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Recessionista in the Closet: How to Prune and Preserve a Wardrobe

Updated on May 8, 2013

Tiz the Season

As winter inevitably (we hope) gives way to spring, we humans join countless other species in the seasonal ritual of Spring Cleaning. Rather than teaching you how to reline your nest, however, I hope to encourage you to take this opportunity to do some serious wardrobe RX. This article will provide basic guidelines for culling the herd, teaching you to identify the sick or weakly items taking up precious closet space, and then for extending the life of those items deemed worthy of their hanger and/or drawer space.

By the time you've got your heavy sweaters and woolen socks tucked away under the eves, your remaining wardrobe will be a lean, mean, streamlined machine ready to outfit Specifically You for any occasion: your own personal sartorial fingerprint.

Sick of staring blankly at your closet with no idea what to wear?
Sick of staring blankly at your closet with no idea what to wear? | Source
Um. No. Sorry.
Um. No. Sorry. | Source

What do you Really Really need?

An over-full closet is no one's friend, and all the more so because it's probably over-full of stuff you don't really wear for one reason or another. These reasons run the gamut from "a little too short when you sit down" to "there just aren't that many balls anymore," and some of them should be weighed a bit more heavily than others.

I'd tell anyone with a more pared down closet to move on to the next section, but chances are everyone needs to be reminded of the following:

Get rid of it if:

  • It hasn't fit for over a year and you aren't pregnant. Seriously, guys. There are street urchins out there who need the jeans you wore in high school more than you need the "motivation."
  • You like it but feel uncomfortable going out in it (too short, too tight, too revealing). Nothing sucks like walking around overly self-conscious. Even if the item in question is perfectly lovely, if you're not comfortable, it shows.

Think about getting rid of it if:

  • The cut is unflattering or the color does nothing for you.
  • It's obviously of poor quality - although this is more or less the outcome of following the previous suggestions. This is the key to having a manageable wardrobe: quality over quantity. The cliché is true, friends.
  • It's more of a Halloween costume than anything else (Yes, I'm talking to you, fishnet shirt). If you have room for a dress-up closet, then maybe you can just sequester these outliers from your regular wardrobe but keep them handy for wee visitors or the odd masquerade ball.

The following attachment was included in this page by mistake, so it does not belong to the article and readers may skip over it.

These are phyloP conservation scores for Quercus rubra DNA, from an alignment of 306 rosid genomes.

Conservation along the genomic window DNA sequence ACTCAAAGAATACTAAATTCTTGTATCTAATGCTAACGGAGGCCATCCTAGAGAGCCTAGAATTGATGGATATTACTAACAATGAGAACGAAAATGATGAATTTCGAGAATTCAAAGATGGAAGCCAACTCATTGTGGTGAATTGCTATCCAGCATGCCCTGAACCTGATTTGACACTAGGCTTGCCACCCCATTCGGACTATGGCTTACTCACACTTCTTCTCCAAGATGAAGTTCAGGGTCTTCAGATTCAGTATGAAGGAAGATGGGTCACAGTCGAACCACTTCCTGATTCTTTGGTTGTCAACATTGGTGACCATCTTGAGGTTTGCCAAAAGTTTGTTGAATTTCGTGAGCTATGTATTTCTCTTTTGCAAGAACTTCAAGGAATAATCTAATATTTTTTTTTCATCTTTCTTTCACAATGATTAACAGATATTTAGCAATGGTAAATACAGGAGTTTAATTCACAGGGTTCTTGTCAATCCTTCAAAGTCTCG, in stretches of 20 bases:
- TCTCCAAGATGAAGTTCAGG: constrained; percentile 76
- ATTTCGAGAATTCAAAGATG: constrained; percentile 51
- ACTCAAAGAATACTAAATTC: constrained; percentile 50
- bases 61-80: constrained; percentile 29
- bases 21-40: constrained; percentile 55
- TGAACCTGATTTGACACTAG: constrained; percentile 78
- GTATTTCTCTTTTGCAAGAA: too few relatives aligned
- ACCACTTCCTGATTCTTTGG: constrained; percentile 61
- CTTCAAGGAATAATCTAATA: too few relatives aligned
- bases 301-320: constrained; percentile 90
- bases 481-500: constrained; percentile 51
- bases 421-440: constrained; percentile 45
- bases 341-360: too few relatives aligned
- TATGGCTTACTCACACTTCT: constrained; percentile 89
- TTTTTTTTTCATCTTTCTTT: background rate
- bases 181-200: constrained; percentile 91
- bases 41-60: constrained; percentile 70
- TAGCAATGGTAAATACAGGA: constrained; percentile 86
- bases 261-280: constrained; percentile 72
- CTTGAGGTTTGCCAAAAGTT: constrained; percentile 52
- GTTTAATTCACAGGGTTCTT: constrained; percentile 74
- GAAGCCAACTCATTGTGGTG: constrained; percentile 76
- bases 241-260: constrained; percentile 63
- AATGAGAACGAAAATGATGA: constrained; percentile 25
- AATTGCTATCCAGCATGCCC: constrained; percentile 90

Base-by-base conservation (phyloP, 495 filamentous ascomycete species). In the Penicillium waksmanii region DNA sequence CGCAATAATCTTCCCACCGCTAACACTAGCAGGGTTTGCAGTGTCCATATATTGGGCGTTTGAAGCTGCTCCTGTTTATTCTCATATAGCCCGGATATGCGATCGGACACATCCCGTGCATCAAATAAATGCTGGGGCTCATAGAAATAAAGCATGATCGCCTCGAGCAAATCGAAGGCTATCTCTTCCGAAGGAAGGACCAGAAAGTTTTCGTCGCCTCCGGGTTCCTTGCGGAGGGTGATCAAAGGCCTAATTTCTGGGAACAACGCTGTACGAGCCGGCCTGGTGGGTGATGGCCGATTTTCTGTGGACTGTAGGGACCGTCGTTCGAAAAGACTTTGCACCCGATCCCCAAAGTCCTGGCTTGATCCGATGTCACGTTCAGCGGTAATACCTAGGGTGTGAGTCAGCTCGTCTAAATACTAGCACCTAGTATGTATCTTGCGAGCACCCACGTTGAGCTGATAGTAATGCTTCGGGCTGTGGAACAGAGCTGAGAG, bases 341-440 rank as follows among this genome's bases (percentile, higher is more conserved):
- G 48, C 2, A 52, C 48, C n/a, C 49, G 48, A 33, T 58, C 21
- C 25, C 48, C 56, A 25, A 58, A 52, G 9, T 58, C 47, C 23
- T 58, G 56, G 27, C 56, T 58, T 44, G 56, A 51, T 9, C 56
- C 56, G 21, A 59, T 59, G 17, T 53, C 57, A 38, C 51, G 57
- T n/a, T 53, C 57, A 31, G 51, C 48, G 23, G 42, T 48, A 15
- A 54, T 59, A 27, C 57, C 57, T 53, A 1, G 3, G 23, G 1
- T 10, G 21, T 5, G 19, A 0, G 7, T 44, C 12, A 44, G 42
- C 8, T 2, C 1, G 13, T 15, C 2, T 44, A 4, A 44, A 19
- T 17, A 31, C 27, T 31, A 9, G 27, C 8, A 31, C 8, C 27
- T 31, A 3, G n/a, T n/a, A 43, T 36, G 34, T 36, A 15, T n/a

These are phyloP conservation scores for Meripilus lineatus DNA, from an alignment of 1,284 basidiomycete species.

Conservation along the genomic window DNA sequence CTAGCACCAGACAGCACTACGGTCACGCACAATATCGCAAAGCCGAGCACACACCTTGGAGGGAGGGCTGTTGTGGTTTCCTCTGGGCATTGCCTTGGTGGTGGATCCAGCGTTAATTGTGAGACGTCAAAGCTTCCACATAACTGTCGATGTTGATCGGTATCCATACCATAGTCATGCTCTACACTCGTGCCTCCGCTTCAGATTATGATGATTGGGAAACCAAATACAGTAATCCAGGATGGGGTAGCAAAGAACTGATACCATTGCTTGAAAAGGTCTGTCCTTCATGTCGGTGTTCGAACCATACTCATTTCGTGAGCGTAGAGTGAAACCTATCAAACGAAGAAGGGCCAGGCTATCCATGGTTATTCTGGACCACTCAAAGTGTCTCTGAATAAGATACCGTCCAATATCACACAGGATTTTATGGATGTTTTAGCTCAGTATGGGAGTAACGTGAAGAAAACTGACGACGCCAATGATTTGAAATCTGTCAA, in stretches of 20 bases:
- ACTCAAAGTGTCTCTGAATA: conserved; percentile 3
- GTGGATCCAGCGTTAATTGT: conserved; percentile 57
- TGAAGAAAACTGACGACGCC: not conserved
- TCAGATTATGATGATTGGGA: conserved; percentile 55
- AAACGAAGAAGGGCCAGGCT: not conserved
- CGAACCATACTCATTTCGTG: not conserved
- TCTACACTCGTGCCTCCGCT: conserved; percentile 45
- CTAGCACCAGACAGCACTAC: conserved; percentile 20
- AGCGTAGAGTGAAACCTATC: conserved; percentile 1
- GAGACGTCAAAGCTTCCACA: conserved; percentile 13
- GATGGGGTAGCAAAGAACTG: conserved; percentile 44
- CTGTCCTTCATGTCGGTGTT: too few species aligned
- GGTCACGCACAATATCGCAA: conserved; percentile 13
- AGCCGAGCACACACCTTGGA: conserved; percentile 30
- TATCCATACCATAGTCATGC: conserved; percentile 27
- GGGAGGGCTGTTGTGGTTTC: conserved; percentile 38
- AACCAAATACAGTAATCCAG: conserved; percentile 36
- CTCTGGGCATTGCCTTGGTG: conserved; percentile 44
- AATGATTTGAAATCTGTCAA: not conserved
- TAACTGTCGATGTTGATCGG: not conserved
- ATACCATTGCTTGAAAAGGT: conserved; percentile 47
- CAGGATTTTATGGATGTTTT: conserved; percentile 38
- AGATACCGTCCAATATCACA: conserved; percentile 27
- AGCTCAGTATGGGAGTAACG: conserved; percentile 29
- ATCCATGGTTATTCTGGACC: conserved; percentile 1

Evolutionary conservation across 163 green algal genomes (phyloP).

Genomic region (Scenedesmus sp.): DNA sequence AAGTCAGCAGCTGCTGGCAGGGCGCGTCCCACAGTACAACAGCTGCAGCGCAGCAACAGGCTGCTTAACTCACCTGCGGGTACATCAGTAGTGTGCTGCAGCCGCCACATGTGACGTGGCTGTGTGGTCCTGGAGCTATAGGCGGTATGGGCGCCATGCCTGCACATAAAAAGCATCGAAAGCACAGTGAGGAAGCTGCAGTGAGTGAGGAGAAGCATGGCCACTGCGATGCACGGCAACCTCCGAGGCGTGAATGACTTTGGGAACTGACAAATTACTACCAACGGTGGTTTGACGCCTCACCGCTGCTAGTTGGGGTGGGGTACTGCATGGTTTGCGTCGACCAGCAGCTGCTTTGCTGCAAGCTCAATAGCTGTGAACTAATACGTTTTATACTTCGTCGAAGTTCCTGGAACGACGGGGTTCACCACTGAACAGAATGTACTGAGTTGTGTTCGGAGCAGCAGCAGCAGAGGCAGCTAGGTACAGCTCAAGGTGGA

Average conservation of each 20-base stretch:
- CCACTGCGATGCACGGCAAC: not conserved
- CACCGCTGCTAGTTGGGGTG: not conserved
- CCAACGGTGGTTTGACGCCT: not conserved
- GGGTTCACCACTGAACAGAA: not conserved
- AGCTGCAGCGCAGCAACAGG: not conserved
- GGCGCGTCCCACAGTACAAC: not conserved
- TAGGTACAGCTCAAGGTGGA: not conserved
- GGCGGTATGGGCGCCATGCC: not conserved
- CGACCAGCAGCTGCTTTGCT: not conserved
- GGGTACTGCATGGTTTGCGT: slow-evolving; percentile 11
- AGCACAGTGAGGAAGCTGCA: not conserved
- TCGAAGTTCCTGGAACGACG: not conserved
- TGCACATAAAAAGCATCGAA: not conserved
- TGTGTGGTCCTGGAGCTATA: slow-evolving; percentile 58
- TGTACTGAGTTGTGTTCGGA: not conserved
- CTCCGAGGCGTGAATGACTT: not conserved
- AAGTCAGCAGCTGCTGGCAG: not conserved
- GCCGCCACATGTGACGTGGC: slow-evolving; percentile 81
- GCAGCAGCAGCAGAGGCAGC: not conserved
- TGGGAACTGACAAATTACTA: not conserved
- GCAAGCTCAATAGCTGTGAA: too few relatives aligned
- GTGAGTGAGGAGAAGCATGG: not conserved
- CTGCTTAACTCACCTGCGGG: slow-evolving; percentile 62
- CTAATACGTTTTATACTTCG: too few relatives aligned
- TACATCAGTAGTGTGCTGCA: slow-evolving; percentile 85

What do we notice here? She feels comfortable and pretty, and carries herself accordingly. This makes all the difference.
What do we notice here? She feels comfortable and pretty, and carries herself accordingly. This makes all the difference. | Source

Dressing for the Ages: how to choose the Right Stuff

The first step to having a personalized and practical closet is to figure out what you actually need to dress for. Let's say this leaves us with work/school, casual evenings out, slightly less casual evenings out, gymming, and weekend lounging.

Quality is important here, as is whether items fit you properly. If you were not blessed with a seamstress Grandmother, you may need to find a tailor. Small alterations do make a huge difference, and will also extend the life of your clothes. Ill-fitting garments (especially those that are meant to cover major joints, like elbows, knees, and heels) wear out much more quickly, and will have to be consigned to the scrap basket or the curb that much sooner. We're hoping to forestall that tragedy by years, if not decades and generations.

Of all the practical chores, laundry expertise might possibly get you the farthest in the Big Bad World of Adults.
Of all the practical chores, laundry expertise might possibly get you the farthest in the Big Bad World of Adults. | Source

Caring for Your Wardrobe: the basics of laundry and mending

I may be dating myself here, but you guys, I laughed So Hard when Rachael confessed to Ross that she had not-a-clue as to how to do laundry. Hijinks aside, her little speech about how much self confidence she would derive from having navigated all the little pitfalls of laundry-doing is appropriate: turning a load pink is a right of passage, and being able to keep yourself presentable is an absolutely necessary skill for any adult. Unless you have a special arrangement with your mother and you can somehow stomach the humiliation.

The following are mostly tips I picked up from my mother. And seeing as about 1/3 of my wardrobe is comprised of second and third generation hand-me-downs, I think I can safely say they've been vouched for.

So here are the basic and not-so-basic tenets of laundry-doing:

  • Yes, get that red sock out of there. Sheesh. Separating colors and whites is pretty much a no-brainer, but here's the thing: bleeding is unlikely after the first wash, making it ultimately more important to separate by fabric type . This is because it's the fabric, not the color, that's really being washed, and different fabrics can and should be treated differently.
  • Turn anything with a printed design on it inside out. You can also do this with sweaters if you're worried about the stitching getting muddied.
  • Zip all zippers: this will prevent those mean little metal teeth from tearing any of their cellmates during the cycle.
  • Wash jeans and sweaters as infrequently as possible. Sweaters especially, unless you've spilled something or they smell, should remain external to the laundrarcy as much as possible.
  • Air dry whenever possible. This is both energy efficient (yay!) and will minimize the wear and tear your clothing faces.
  • UNTESTED TIP: I've heard that adding a teaspoon of pepper to the wash will help prevent colors from fading or running. If anyone knows the science behind this, please share!

Mending and Storing: the basics

As long as we're leaning on clichés: a stitch in time saves nine. Or, as often as not, a stitch in time saves you the unnecessary embarrassment of only remembering about the huge hole in the under-arm seam after you've arrived on campus.